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Poor energy efficiency of homes damaging efforts to tackle climate change

Words: Laura Edgar
Energy efficient homes / iStock-901093568

The government should legislate for the Future Homes Standard by 2022 ‘at the very latest’ to guarantee that by 2025 no more homes are built that need to be retrofitted to make them more energy efficient.

This is one of the recommendations in a report by the Business, Energy and Industrial Strategy (BEIS) Select Committee.

It wants the government to consider what policy drivers it has at its disposal to drive early uptake at of the Future Homes Standard. At a minimum, the report says, the government should put in place a compulsory learning period from 2022 in a subset of properties in preparation for full-scale deployment and oblige large housebuilders to undertake regional demonstration projects to show how they will achieve the standard.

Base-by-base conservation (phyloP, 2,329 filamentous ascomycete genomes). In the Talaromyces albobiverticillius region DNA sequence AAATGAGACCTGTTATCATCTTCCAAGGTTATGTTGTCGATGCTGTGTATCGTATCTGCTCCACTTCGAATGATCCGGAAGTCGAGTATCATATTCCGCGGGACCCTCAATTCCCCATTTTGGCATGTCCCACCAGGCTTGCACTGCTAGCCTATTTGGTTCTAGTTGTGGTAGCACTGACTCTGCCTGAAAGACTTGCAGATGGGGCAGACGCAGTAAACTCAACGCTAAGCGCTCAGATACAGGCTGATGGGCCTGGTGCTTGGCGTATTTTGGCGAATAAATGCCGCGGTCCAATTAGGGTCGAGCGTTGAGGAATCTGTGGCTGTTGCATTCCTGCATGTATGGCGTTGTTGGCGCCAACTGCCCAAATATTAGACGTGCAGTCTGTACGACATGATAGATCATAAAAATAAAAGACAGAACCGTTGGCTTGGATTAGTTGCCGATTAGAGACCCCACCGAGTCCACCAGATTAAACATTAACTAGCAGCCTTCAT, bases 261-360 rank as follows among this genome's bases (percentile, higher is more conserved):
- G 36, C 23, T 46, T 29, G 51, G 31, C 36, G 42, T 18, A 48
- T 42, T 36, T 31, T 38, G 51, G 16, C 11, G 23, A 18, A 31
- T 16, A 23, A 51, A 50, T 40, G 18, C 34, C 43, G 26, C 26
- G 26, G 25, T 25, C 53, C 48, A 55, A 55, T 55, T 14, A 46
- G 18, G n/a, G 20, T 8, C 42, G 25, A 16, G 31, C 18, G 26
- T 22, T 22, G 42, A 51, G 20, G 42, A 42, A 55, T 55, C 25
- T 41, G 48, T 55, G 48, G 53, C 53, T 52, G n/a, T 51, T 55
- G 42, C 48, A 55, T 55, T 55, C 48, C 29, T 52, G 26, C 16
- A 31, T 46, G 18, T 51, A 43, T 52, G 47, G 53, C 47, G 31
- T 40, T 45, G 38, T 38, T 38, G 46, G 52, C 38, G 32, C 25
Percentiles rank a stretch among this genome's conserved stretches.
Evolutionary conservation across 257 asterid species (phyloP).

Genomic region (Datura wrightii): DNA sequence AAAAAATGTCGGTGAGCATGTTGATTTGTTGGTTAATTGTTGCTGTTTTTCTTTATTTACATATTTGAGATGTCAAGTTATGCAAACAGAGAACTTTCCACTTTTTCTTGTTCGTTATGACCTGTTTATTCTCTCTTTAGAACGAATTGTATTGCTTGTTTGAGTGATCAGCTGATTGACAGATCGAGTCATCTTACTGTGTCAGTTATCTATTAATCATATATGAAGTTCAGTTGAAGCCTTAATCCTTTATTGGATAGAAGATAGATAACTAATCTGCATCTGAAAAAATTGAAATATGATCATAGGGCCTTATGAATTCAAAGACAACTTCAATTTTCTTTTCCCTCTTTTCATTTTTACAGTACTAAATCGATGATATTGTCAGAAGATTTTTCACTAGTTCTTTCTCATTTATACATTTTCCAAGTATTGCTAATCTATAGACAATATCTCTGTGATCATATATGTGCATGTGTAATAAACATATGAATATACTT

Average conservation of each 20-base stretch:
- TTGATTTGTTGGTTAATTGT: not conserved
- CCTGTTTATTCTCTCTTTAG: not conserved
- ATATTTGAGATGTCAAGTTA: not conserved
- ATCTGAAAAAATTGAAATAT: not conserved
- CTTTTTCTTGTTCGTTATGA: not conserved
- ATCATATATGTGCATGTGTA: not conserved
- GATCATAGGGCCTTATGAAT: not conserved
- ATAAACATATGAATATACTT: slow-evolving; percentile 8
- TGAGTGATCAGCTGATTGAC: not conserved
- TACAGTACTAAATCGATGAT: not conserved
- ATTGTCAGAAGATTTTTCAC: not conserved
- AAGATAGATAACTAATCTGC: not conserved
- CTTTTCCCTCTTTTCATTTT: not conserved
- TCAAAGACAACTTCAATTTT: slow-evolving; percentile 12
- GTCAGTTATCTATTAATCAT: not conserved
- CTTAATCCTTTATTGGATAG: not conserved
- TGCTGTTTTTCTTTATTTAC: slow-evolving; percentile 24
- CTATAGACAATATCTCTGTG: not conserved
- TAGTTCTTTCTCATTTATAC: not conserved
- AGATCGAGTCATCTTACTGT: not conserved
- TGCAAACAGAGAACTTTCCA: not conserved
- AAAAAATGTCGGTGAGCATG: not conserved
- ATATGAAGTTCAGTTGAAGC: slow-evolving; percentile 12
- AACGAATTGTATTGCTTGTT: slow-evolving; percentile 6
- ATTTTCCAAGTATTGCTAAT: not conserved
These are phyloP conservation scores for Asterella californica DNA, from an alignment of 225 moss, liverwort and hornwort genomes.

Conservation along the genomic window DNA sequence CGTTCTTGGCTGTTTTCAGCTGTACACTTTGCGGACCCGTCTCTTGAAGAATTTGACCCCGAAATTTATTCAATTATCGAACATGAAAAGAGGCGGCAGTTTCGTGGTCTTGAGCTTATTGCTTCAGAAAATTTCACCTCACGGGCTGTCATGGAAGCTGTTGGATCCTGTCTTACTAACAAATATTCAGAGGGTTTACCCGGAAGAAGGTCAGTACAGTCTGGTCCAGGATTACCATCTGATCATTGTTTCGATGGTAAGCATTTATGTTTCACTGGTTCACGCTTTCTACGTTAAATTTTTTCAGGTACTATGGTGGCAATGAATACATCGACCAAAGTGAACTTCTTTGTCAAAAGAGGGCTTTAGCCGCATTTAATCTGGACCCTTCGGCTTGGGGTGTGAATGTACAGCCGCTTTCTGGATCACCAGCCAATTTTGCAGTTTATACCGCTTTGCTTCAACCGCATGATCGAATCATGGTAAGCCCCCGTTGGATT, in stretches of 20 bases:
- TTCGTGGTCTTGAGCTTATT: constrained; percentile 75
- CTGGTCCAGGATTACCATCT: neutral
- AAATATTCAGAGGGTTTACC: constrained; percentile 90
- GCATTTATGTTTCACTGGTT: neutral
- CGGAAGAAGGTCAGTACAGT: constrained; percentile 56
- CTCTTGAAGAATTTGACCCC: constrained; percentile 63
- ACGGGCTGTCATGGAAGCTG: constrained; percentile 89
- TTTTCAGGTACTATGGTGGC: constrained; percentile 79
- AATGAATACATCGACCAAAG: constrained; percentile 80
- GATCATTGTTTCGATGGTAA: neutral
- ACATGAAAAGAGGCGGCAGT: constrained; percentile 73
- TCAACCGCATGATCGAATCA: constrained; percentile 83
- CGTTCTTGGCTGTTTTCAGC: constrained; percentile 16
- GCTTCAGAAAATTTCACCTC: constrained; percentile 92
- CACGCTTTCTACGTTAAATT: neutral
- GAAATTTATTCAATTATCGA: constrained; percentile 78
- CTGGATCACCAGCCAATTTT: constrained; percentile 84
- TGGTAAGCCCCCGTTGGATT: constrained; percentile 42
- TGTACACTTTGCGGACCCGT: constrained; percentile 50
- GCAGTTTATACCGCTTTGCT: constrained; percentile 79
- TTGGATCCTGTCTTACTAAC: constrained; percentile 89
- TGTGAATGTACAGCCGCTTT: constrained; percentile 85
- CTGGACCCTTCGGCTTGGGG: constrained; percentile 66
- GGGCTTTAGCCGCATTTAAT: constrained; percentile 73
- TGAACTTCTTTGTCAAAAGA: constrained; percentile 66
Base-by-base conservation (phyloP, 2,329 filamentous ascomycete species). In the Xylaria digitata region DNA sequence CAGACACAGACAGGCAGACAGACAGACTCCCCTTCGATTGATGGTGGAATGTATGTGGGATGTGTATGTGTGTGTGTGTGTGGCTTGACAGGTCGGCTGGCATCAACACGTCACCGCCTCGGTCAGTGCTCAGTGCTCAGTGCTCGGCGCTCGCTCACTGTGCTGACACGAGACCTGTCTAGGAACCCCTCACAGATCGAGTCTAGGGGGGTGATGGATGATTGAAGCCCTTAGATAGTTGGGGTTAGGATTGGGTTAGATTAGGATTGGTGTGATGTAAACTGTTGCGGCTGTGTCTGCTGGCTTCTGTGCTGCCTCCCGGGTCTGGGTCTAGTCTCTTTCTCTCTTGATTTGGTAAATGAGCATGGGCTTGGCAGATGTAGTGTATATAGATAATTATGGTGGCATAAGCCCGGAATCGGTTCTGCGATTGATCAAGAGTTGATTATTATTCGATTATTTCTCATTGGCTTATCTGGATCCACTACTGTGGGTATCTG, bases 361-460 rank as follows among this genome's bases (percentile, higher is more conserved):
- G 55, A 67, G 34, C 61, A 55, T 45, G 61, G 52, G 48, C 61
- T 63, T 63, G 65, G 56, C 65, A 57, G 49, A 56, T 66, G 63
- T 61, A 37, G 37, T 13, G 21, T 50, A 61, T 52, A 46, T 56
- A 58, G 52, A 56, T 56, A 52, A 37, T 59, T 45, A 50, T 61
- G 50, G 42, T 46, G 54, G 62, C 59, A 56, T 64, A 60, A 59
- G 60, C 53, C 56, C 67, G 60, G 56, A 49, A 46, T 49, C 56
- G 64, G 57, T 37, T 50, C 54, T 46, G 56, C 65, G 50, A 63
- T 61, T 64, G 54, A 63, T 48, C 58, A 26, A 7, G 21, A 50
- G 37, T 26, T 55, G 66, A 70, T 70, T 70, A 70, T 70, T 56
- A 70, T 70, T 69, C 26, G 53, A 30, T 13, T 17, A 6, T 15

The report finds that the government “stands no chance” of meeting its emission reduction targets unless it tackles its failing energy efficiency policy and builders are compelled to deliver the latest energy efficiency standards.

The report follows another published last week by the Committee on Climate Change (CCC), which concluded that action to curb greenhouse gas emission is “lagging far behind” what is required to meet the previous target, let alone for the target for the UK to be producing net-zero emissions by 2050.

MPs say that energy efficiency is the cheapest way of reducing carbon emissions but public investment has shrunk while insulation measures installed in houses under government schemes is around 95 per cent lower than in 2012. This investment gap needs filling and funding allocated for energy efficiency if the government is to achieve its climate and fuel poverty targets.